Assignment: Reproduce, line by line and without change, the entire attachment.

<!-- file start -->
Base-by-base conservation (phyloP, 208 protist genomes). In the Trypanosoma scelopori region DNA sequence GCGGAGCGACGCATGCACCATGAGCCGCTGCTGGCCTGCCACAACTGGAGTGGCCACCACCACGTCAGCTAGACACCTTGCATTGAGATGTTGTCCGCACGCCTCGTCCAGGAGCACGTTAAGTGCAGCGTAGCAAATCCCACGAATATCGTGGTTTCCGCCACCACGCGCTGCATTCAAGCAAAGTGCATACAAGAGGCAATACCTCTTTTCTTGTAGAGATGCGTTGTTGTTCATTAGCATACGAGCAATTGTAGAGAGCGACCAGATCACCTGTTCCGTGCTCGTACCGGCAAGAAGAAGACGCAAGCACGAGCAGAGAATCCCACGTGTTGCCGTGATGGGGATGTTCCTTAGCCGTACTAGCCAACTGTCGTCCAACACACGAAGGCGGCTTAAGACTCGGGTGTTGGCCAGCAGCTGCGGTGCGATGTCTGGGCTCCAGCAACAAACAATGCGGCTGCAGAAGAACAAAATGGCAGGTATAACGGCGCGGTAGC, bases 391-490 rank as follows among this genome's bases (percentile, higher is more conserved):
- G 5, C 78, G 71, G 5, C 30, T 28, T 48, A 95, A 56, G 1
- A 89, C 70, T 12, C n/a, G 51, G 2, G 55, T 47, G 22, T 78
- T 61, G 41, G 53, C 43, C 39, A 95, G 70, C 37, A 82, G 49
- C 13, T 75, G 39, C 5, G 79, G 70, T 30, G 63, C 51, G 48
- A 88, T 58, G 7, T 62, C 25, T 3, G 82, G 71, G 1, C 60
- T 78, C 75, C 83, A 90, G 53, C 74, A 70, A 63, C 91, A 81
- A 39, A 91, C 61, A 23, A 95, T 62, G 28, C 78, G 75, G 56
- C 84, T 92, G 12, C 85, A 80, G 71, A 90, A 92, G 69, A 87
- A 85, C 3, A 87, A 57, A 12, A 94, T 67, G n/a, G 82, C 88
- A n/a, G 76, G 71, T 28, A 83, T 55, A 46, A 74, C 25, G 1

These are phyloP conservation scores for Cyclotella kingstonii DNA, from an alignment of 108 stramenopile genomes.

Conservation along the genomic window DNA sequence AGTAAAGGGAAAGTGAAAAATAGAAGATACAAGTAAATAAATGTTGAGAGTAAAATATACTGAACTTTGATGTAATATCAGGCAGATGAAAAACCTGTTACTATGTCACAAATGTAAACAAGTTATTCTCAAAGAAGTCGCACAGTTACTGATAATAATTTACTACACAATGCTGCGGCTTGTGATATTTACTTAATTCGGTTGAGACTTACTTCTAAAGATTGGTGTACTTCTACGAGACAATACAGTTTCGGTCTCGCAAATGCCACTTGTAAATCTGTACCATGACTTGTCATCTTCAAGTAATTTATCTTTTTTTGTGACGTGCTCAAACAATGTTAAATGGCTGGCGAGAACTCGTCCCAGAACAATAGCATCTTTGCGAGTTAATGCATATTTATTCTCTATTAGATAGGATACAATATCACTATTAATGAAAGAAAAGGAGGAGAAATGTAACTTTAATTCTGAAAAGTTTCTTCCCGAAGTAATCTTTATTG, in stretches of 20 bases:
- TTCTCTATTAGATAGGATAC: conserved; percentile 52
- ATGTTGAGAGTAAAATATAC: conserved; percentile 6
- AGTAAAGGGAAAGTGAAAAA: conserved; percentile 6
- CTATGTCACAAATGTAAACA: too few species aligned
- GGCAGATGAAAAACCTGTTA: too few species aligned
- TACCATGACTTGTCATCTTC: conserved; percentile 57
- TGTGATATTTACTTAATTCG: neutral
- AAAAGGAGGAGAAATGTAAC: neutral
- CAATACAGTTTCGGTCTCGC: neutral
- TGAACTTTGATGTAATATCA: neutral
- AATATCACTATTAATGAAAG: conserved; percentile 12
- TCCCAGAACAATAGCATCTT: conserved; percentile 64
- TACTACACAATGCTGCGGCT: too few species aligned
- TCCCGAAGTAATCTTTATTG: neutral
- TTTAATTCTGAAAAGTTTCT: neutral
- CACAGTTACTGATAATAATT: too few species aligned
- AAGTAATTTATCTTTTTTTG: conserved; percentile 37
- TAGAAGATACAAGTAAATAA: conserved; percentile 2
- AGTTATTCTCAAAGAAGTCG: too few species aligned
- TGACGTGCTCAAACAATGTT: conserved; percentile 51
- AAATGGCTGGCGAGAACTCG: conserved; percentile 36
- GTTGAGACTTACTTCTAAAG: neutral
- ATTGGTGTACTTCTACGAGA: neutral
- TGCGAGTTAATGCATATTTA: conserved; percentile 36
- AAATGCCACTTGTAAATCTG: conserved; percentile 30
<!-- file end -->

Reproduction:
Base-by-base conservation (phyloP, 208 protist genomes). In the Trypanosoma scelopori region DNA sequence GCGGAGCGACGCATGCACCATGAGCCGCTGCTGGCCTGCCACAACTGGAGTGGCCACCACCACGTCAGCTAGACACCTTGCATTGAGATGTTGTCCGCACGCCTCGTCCAGGAGCACGTTAAGTGCAGCGTAGCAAATCCCACGAATATCGTGGTTTCCGCCACCACGCGCTGCATTCAAGCAAAGTGCATACAAGAGGCAATACCTCTTTTCTTGTAGAGATGCGTTGTTGTTCATTAGCATACGAGCAATTGTAGAGAGCGACCAGATCACCTGTTCCGTGCTCGTACCGGCAAGAAGAAGACGCAAGCACGAGCAGAGAATCCCACGTGTTGCCGTGATGGGGATGTTCCTTAGCCGTACTAGCCAACTGTCGTCCAACACACGAAGGCGGCTTAAGACTCGGGTGTTGGCCAGCAGCTGCGGTGCGATGTCTGGGCTCCAGCAACAAACAATGCGGCTGCAGAAGAACAAAATGGCAGGTATAACGGCGCGGTAGC, bases 391-490 rank as follows among this genome's bases (percentile, higher is more conserved):
- G 5, C 78, G 71, G 5, C 30, T 28, T 48, A 95, A 56, G 1
- A 89, C 70, T 12, C n/a, G 51, G 2, G 55, T 47, G 22, T 78
- T 61, G 41, G 53, C 43, C 39, A 95, G 70, C 37, A 82, G 49
- C 13, T 75, G 39, C 5, G 79, G 70, T 30, G 63, C 51, G 48
- A 88, T 58, G 7, T 62, C 25, T 3, G 82, G 71, G 1, C 60
- T 78, C 75, C 83, A 90, G 53, C 74, A 70, A 63, C 91, A 81
- A 39, A 91, C 61, A 23, A 95, T 62, G 28, C 78, G 75, G 56
- C 84, T 92, G 12, C 85, A 80, G 71, A 90, A 92, G 69, A 87
- A 85, C 3, A 87, A 57, A 12, A 94, T 67, G n/a, G 82, C 88
- A n/a, G 76, G 71, T 28, A 83, T 55, A 46, A 74, C 25, G 1

These are phyloP conservation scores for Cyclotella kingstonii DNA, from an alignment of 108 stramenopile genomes.

Conservation along the genomic window DNA sequence AGTAAAGGGAAAGTGAAAAATAGAAGATACAAGTAAATAAATGTTGAGAGTAAAATATACTGAACTTTGATGTAATATCAGGCAGATGAAAAACCTGTTACTATGTCACAAATGTAAACAAGTTATTCTCAAAGAAGTCGCACAGTTACTGATAATAATTTACTACACAATGCTGCGGCTTGTGATATTTACTTAATTCGGTTGAGACTTACTTCTAAAGATTGGTGTACTTCTACGAGACAATACAGTTTCGGTCTCGCAAATGCCACTTGTAAATCTGTACCATGACTTGTCATCTTCAAGTAATTTATCTTTTTTTGTGACGTGCTCAAACAATGTTAAATGGCTGGCGAGAACTCGTCCCAGAACAATAGCATCTTTGCGAGTTAATGCATATTTATTCTCTATTAGATAGGATACAATATCACTATTAATGAAAGAAAAGGAGGAGAAATGTAACTTTAATTCTGAAAAGTTTCTTCCCGAAGTAATCTTTATTG, in stretches of 20 bases:
- TTCTCTATTAGATAGGATAC: conserved; percentile 52
- ATGTTGAGAGTAAAATATAC: conserved; percentile 6
- AGTAAAGGGAAAGTGAAAAA: conserved; percentile 6
- CTATGTCACAAATGTAAACA: too few species aligned
- GGCAGATGAAAAACCTGTTA: too few species aligned
- TACCATGACTTGTCATCTTC: conserved; percentile 57
- TGTGATATTTACTTAATTCG: neutral
- AAAAGGAGGAGAAATGTAAC: neutral
- CAATACAGTTTCGGTCTCGC: neutral
- TGAACTTTGATGTAATATCA: neutral
- AATATCACTATTAATGAAAG: conserved; percentile 12
- TCCCAGAACAATAGCATCTT: conserved; percentile 64
- TACTACACAATGCTGCGGCT: too few species aligned
- TCCCGAAGTAATCTTTATTG: neutral
- TTTAATTCTGAAAAGTTTCT: neutral
- CACAGTTACTGATAATAATT: too few species aligned
- AAGTAATTTATCTTTTTTTG: conserved; percentile 37
- TAGAAGATACAAGTAAATAA: conserved; percentile 2
- AGTTATTCTCAAAGAAGTCG: too few species aligned
- TGACGTGCTCAAACAATGTT: conserved; percentile 51
- AAATGGCTGGCGAGAACTCG: conserved; percentile 36
- GTTGAGACTTACTTCTAAAG: neutral
- ATTGGTGTACTTCTACGAGA: neutral
- TGCGAGTTAATGCATATTTA: conserved; percentile 36
- AAATGCCACTTGTAAATCTG: conserved; percentile 30